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Neurotoxicity

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Description of key information

Key value for chemical safety assessment

Effect on neurotoxicity: via inhalation route

Endpoint conclusion
Endpoint conclusion:
adverse effect observed
Dose descriptor:
NOAEC
19 000 mg/m³
Study duration:
subchronic
Species:
rat

Additional information

Specific information - Neurotoxicity.

In a developmental neurotoxicity study, rats were exposed both pre- and/or postnatally to ethanol at a dose of 1 g/kg of body weight of dams/day via maternal peroral intubation. This dose resulted in a maternal blood ethanol level of 29-41mg/100ml. This dose significantly increased the mortality rate in offspring exposed to ethanol during pregnancy with a continued postnatal exposure having no additional effect. Growth of the offspring was initially delayed but recovered within 9 weeks after exposure ceased. A two-way active avoidance test carried out on offspring from dams exposed to ethanol during gestation and lactation showed an impairment, compared with the controls, of learning and memory in both male and female adolescent rats, as well as in male, but not in female, 5-month-old rats indicated by an almost doubling of the number of "poor learners," compared to the control group. Results from this study suggest that ethanol at a dose of 1 g/kg/day administered to dams during gestation and lactation produced growth and behavioral changes in the offspring.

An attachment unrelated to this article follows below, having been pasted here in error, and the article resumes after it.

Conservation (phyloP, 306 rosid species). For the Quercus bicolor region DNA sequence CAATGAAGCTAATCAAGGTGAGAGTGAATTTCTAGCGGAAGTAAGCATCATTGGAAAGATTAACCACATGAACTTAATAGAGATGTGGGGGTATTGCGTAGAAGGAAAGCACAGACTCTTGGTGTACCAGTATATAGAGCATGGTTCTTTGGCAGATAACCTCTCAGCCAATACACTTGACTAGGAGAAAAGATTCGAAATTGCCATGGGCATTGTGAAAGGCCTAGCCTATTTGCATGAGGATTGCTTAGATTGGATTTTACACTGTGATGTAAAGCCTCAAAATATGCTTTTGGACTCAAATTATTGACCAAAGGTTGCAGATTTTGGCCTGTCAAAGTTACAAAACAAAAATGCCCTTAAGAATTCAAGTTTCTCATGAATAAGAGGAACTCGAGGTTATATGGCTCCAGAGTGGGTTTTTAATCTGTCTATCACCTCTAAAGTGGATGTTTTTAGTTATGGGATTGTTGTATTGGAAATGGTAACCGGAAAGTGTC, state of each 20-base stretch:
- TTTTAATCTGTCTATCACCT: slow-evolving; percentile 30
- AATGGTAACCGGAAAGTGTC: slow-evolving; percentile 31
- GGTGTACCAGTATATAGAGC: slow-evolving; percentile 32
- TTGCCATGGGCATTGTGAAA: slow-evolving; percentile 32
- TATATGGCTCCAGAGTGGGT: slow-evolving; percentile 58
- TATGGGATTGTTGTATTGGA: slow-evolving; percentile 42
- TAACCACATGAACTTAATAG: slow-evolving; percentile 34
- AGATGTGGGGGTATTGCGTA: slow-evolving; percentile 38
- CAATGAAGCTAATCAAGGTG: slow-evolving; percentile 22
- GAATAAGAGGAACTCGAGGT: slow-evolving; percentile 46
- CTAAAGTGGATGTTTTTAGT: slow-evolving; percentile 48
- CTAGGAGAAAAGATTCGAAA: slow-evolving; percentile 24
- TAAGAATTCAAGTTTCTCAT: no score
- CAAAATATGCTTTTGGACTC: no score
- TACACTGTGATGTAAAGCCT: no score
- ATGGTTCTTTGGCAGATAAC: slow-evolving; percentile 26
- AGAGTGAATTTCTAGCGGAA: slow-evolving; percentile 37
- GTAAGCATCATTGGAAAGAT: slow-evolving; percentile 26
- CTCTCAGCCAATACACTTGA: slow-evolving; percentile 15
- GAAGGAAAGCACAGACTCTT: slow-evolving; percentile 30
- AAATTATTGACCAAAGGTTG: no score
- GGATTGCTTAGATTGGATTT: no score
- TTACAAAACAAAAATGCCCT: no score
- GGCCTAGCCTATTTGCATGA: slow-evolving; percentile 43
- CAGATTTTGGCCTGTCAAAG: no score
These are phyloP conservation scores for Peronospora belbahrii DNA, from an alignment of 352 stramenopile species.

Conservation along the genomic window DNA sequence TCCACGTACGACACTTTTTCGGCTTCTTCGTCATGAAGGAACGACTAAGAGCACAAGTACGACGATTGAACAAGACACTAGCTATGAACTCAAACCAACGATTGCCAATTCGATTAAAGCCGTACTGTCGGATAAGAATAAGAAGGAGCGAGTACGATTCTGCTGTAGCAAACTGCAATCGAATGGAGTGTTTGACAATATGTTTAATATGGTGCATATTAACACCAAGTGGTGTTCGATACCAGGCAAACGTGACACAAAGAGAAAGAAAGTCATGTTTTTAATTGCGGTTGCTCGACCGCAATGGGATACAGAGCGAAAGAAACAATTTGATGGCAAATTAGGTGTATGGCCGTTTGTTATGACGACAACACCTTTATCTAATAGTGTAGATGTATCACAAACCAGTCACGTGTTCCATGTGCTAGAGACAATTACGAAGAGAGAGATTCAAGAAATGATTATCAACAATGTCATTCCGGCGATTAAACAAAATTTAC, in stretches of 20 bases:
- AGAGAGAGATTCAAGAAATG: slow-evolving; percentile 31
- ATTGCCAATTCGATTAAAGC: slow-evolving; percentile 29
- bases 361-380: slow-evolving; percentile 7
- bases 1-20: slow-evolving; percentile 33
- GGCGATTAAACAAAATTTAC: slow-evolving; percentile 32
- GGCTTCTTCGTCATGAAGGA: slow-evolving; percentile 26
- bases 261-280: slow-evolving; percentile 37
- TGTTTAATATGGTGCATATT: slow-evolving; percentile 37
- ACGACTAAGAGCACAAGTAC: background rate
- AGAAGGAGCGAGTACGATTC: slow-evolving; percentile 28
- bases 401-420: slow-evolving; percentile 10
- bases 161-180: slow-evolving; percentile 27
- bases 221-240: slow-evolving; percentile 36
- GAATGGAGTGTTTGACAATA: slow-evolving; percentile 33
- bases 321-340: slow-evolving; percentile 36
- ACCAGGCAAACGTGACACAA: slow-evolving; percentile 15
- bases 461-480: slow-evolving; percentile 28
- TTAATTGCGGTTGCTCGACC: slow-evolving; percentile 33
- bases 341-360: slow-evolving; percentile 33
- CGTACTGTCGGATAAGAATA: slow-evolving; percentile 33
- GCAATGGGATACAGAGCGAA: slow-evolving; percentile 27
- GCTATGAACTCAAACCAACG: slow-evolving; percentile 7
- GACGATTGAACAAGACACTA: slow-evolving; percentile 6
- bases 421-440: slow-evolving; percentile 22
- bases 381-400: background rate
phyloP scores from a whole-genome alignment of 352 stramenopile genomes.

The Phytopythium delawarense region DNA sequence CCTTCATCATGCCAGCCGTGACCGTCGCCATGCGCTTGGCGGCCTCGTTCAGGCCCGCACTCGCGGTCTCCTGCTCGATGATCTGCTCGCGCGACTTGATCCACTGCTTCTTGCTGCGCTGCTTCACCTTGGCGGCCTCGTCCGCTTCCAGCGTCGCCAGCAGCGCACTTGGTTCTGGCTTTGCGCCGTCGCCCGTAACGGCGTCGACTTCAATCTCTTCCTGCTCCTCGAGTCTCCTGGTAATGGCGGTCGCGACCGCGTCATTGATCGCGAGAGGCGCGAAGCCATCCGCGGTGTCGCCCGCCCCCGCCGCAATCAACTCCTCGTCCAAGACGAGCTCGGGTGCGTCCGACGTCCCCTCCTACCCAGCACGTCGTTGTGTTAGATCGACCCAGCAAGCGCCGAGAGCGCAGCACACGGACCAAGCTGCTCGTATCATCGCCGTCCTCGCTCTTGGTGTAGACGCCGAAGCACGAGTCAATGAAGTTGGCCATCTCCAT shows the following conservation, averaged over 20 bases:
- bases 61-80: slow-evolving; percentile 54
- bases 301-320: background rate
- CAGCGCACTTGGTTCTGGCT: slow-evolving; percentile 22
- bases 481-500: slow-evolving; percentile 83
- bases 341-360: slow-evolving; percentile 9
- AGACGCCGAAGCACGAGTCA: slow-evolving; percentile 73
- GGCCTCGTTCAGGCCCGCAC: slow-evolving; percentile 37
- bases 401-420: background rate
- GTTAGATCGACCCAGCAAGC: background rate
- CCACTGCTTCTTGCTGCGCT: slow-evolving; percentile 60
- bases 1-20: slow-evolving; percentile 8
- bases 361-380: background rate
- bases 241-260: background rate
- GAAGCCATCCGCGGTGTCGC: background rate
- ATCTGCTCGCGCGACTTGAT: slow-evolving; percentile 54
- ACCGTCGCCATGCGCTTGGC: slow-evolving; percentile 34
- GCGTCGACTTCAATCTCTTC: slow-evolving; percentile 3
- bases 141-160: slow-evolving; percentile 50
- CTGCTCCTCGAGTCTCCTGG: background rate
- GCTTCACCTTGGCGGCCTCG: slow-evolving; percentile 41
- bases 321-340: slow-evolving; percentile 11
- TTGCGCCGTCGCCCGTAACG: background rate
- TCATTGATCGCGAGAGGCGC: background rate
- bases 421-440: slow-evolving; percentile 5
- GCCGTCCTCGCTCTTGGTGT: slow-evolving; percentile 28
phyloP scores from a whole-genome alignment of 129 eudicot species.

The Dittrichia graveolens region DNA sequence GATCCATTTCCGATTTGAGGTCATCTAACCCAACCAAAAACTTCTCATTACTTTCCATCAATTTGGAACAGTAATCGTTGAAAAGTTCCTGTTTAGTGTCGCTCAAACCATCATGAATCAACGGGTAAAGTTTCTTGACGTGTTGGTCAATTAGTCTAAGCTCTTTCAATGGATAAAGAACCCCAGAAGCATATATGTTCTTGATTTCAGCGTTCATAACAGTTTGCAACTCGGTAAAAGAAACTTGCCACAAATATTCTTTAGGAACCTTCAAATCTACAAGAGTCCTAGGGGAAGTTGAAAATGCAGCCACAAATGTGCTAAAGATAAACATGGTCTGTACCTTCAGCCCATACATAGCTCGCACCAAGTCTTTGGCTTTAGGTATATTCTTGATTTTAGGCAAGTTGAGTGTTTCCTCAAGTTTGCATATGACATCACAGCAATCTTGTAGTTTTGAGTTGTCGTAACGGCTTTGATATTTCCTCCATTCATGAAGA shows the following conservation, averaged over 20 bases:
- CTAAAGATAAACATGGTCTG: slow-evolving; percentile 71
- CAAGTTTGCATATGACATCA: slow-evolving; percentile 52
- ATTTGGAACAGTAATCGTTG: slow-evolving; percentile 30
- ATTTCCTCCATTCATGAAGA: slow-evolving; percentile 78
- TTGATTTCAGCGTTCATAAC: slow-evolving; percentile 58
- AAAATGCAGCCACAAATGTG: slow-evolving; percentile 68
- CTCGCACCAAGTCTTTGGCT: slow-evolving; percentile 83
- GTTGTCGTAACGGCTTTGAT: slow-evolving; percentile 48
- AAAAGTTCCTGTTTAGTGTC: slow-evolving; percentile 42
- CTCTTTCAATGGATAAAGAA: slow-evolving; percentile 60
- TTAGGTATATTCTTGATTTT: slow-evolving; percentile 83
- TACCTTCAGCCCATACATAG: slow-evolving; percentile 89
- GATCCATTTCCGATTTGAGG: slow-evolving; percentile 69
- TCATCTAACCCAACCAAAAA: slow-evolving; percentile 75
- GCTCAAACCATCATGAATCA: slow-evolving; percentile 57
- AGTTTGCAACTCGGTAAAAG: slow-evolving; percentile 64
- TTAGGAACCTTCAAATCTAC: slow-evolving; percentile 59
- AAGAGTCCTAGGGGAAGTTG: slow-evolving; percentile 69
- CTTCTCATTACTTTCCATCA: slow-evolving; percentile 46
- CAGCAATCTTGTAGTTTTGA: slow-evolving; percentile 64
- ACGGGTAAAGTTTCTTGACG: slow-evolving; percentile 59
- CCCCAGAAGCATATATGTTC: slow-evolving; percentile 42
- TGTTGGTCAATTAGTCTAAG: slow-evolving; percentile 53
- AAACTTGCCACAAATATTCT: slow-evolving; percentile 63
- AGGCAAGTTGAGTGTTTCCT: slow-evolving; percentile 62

Male Sprague-Dawley rats were exposed 7 hours per day for six weeks to 10,000 or 16,000ppm ethanol by inhalation and then mated with untreated rats. Pregnant females received the same experimental treatment from day 1 -19 of gestation and were allowed to deliver their offspring. Treatment with ethanol did not affect the weight gain of parental animals. Offspring from paternally or maternally exposed animals performed as well as controls in tests of neuromotor coordination, activity levels, and learning ability. Levels of acetylcholine, dopamine, substance P, and beta-endorphin were unchanged in the brain in the offspring of ethanol exposed rats. Complex, but significant changes in the levels of norepinephrine occurred only in paternally exposed offspring. 5 -Hydroxytryptamin levels were reduced in the cerebrum, and met-enkephalin levels were increased in all brain regions of offspring from both maternally and paternally exposed rats. The same authors also exposed male rats to ethanol in an inhalation chamber at concentrations of 11,000ppm or 16,000ppm for six weeks. After a two day non-exposure period they were mated to untreated females for 5 days. Pregnant females received the same experimental treatment from day 1 -20 of gestation and were allowed to deliver their litters. Fertility or litter sizes were not affected by the ethanol exposure and showed no difference from controls in any of the behavioural tests conducted.